‘Trial of Gabriel Fernandez’ documentary staff had ‘therapist on call while making series’, director says – The Sun

‘Trial of Gabriel Fernandez’ documentary staff had ‘therapist on call while making series’, director says – The Sun


STAFF working on the Gabriel Fernandez documentary series on Netflix had a therapist on-call during production, the director said.

The documentary includes graphic descriptions and pictures of horrific abuse the eight-year-old boy endured from his mother and her boyfriend before he was eventually killed – all because they believed he was gay.

“We worked on this for almost two years. This was super emotional for everyone,” director Brian Knappenberger told TheWrap.

“We actually had a therapist that was being offered to people — we had never done that on a production before," he said.

The horrific abuse, described in the documentary The Trials of Gabriel Fernandez, left medical staff "traumatized."

Crews working on the production of the series also struggled at times with the harrowing story.

Gabriel was shot in the genitals with a BB gun, had burns all over his body and had cat litter in his stomach,evidence showed, nurse Alison Segal told the court as seen in the documentary.

The young boy's brain was left the consistency of Rice Krispies due to the horrific abuse, Segal said.

He also had been locked in a cabinet that was nicknamed "the box."

"It was very emotional to go through, we spent time with interviews, we fact-checked everything," Knappenberger told TheWrap.

"But everybody that went through this just felt like there was a purpose and it was a story we had to tell.”

Police responded after Gabriel's mother, Pearl Fernandez, 31, called 911 and said the boy had slipped and hit his head.

It was discovered, however, that Gabriel had been enduring abuse for eight months.

Gabriel was rushed to the hospital, but died two days later after he was declared brain dead.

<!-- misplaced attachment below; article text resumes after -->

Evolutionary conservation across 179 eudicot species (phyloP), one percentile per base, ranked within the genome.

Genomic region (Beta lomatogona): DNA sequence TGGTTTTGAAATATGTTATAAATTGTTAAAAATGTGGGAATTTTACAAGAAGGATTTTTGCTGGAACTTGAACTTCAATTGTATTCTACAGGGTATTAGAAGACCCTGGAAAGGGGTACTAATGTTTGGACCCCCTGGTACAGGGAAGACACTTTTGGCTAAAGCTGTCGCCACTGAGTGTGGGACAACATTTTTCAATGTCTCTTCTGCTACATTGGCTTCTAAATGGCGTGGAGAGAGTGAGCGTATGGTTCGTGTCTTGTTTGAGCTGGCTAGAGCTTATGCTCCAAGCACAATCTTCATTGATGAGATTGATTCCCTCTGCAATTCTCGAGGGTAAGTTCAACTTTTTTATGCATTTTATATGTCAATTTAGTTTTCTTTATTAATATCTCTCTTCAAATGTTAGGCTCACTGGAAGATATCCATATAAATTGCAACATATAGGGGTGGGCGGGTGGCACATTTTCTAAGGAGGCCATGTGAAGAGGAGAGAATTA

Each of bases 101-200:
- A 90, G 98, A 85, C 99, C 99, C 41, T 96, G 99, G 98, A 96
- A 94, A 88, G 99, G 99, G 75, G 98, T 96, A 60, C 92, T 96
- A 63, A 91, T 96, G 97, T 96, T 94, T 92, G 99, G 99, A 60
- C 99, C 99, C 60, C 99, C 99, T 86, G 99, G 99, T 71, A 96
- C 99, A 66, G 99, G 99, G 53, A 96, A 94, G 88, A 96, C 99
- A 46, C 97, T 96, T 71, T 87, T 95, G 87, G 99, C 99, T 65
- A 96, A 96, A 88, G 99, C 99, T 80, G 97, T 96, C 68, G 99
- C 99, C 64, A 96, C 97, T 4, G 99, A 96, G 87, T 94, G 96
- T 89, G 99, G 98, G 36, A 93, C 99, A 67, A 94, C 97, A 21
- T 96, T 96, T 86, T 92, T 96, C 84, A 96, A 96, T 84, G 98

Pearl Fernandez and her boyfriend, Isauro Aguirre, 35, were found guilty on murder and a special circumstance of torture in the boy's death.

Knappenberger previously described that hearing testimonies of the abuse during the trial left the crew "a wreck."

"We were all a wreck in the beginning," the director told Entertainment Weekly.

"We heard from first responders, who for many years took emergency calls of all types, testify that this was the powerful thing they’d ever seen or been a part of.

"Gabriel’s story meant so much to so many people.”

The documentary investigates how the abuse went on for so long, and how it was overlooked by so many people.

Gabirel's school teacher was in contact with a social worker, Stephanie Rodriguez, who was assigned to his case, as she reported multiple instances of abuse told by the child.

He pleaded for help eight times as he came to school with visible marks of abuse.

The boy once asked his school teacher, Jennifer Garcia, if it was "normal to bleed" after being hit with the metal part of a belt.

Despite numerous reports from Garcia to Rodriguez, including one that the child was punched in the mouth by his mother, and had visible bruises on his face, he was not removed from the home.

The child told his teacher each time after Rodriguez stopped by, the abuse he endured worsened.

After one instance where Gabriel told his teacher that his mother shot him in the face with a BB gun, Rodriguez went to the home and was told by the child his injuries were from an accident, the documentary said.


Rodriguez took the child's word, and did not demand medical follow-up after than instance, according to the documentary.

The worsening abuse eventually led to Gabriel's death in May 2013, after he was rushed to the hospital and declared brain dead days later.

Following a guilty verdict from the jury, Pearl Fernandez was sentenced to life in prison, and Aguirre was sentenced to death.

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